Nonmelanoma skin cancer treated with electronic brachytherapy: results at 1 year.

Brachytherapy. 2013 Mar-Apr;12(2):134-40.

Bhatnagar A.

Department of Radiation Oncology, School of Medicine, University of Pittsburgh, Pittsburgh, PA, USA. abhatnagar@CancerTreatmentServices.com

 

Abstract

PURPOSE: We report clinical outcomes at 1 year or more after high-dose-rate (HDR) electronic brachytherapy (EBT) using surface applicators for the treatment of nonmelanoma skin cancer (NMSC).

METHODS AND MATERIALS: From July 2009 to April 2012, 122 patients with 171 NMSC lesions were treated with EBT to a dose of 40Gy in eight fractions, delivered twice weekly. At followup, patients were assessed for acute and late toxicities, cosmesis, and local control.

RESULTS: Treatment of 171 lesions was completed in 122 patients with a mean age 73 years. There have been no recurrences to date with a mean followup of 10 months (range, 1-28 months). Followup data at 1 year or more were available for 46 lesions in 42 patients. Hypopigmentation (all Grade 1) was present in 5 (10.9%) of 46 lesions at 1 year. Other late effects at 1 year included dry desquamation, alopecia, and rash dermatitis, which occurred in 1 (2.2%), 1 (2.2%), and 3 (6.5%) of 46 lesions, respectively. No Grade 3 or higher adverse events were observed at any time point. Cosmesis was evaluated at 1 year for 42 of 46 lesions and was excellent for 39 (92.9%) and good for 3 (7.1%) of the 42 evaluable lesions.

CONCLUSIONS: Treatment of NMSC with HDR EBT using surface applicators was effective with no recurrences, good to excellent cosmesis, and acceptable toxicities at 1 year or more after treatment. HDR EBT provides a convenient nonsurgical treatment option for NMSC patients.

 

Supplementary

Nonmelanoma skin cancer (NMSC) is the most common malignancy and affects 2-3 million people each year in the United States (1). Although NMSC has a low mortality rate, its incidence continues to rise; it significantly affects quality of life and has a substantial financial impact on the health care system (1-3). Treatment options include surgery, radiation therapy, and topical agents, with surgery providing the most frequently used treatment. Radiation therapy may especially be used when NMSC is located in areas such as the eyelid, ear, or nose that may result in disfigurement if surgical options are used (4).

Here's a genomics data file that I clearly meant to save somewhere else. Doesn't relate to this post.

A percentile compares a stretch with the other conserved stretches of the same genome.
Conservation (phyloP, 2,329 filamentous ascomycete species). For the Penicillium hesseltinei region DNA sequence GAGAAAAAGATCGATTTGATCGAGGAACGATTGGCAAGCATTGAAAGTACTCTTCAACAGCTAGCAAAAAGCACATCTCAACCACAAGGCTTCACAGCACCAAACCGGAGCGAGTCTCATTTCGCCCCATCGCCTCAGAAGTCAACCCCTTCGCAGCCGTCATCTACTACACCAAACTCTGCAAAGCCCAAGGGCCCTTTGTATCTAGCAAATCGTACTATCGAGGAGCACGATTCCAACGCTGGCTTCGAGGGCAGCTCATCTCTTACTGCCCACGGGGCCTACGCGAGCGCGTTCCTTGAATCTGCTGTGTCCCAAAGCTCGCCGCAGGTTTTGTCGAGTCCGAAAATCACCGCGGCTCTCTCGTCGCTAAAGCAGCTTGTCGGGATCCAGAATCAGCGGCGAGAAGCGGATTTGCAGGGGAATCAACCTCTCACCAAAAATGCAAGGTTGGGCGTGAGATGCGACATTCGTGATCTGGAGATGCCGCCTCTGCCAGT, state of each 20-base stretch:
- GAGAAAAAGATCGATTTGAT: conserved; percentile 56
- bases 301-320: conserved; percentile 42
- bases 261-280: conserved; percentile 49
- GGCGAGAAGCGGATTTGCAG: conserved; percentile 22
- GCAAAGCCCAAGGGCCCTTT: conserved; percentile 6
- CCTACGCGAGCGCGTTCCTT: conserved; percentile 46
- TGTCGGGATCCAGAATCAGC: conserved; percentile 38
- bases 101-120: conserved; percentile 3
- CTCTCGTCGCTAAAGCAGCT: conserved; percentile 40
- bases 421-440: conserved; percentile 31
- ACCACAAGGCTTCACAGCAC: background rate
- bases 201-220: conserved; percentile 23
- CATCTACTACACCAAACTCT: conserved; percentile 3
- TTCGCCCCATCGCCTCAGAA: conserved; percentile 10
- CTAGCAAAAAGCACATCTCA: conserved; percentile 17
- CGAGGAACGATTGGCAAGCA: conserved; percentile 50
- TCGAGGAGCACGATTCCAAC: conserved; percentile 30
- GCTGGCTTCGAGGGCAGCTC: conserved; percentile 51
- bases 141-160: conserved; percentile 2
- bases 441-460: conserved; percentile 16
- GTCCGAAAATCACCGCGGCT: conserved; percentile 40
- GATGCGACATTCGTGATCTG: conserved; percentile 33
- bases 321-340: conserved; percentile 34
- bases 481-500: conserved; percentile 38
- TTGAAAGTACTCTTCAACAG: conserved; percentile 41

A variety of radiation therapy techniques have been used to treat NMSC (5). The techniques include superficial xrays, orthovoltage x-rays, megavoltage photons, electron beam irradiation, and high-dose-rate (HDR) brachytherapy with surface applicators. 192Ir-HDR brachytherapy using surface molds has been used in the treatment of 136 patients with NMSC with a 5-year local control rate of 98% and no severe early or late complications (6). HDR electronic brachytherapy (EBT) was developed in the last decade to provide patients with a shorter treatment schedule and physicians with a more convenient form of radiotherapy that does not require radioactive isotopes or dedicated treatment vaults. In addition to NMSC, Xoft HDR EBT has been used to treat patients with early stage breast cancer, endometrial cancer and cervical cancer. It utilizes a proprietary miniaturized x-ray as the radiation source that delivers precise treatment directly to cancerous areas while sparing healthy tissue and organs. In total, for all clinical applications, over 3,000 patients have been successfully treated with the Xoft system.

In our study, the treatment of NMSC with Xoft HDR EBT with surface applicators was effective with no recurrences in 171 NMSC lesions treated in 122 patients with good to excellent cosmesis and acceptable toxicities at 1 year or more after treatment. Photos of 4 representative patients are shown below.


Patient 1: Squamous cell carcinoma on right cheek treated with 40 Gy to a 5 mm depth.

Ajay Bhatnagar-p1

Patient 2: Squamous cell carcinoma below left eye treated with 40 Gy to a 3 mm depth.

Ajay Bhatnagar-p2

Patient 3: Basal cell carcinoma on right nostril and nasal bridge treated with 40 Gy to a 5 mm depth.

Ajay Bhatnagar-p3

Patient 4: Squamous cell carcinoma on right antihelix treated with 40 Gy to a 3 mm depth.

Ajay Bhatnagar-p4

References

[1] Rogers HW, Martin A. Incidence estimate of nonmelanoma skin cancer in the United States, 2006. Arch Dermatol 2010;146: 283-287.

[2] SkinCancerNet: What is skin cancer? Schaumberg, IL: American Academy of Dermatology. Available at: http://www.skincarephysicians.com/skincancernet/whatis.html. Accessed March 17, 2012.

[3] Lomas A, Leonardi-Bee J, Bath-Hextall F. A systematic review of worldwide incidence of nonmelanoma skin cancer. Br J Dermatol 2012;166:1069-1080.

[4] What you need to know about melanoma and other skin cancers. NIH Publication No. 10-7625. Available at: http://www.cancer.gov/cancertopics/wyntk/skin.pdf. Accessed May 21, 2012.

[5] Lovett RD, Perez CA, Shapiro SJ, et al. External radiation of epithelial skin cancer. Int J Radiat Oncol Biol Phys 1990;19:235-242.

[6] Guix B, Finestres F, Tello J, et al. Treatment of skin carcinomas of the face by high dose rate brachytherapy and custom made surface molds. Int J Radiat Oncol Biol Phys 2000;47:95-102.

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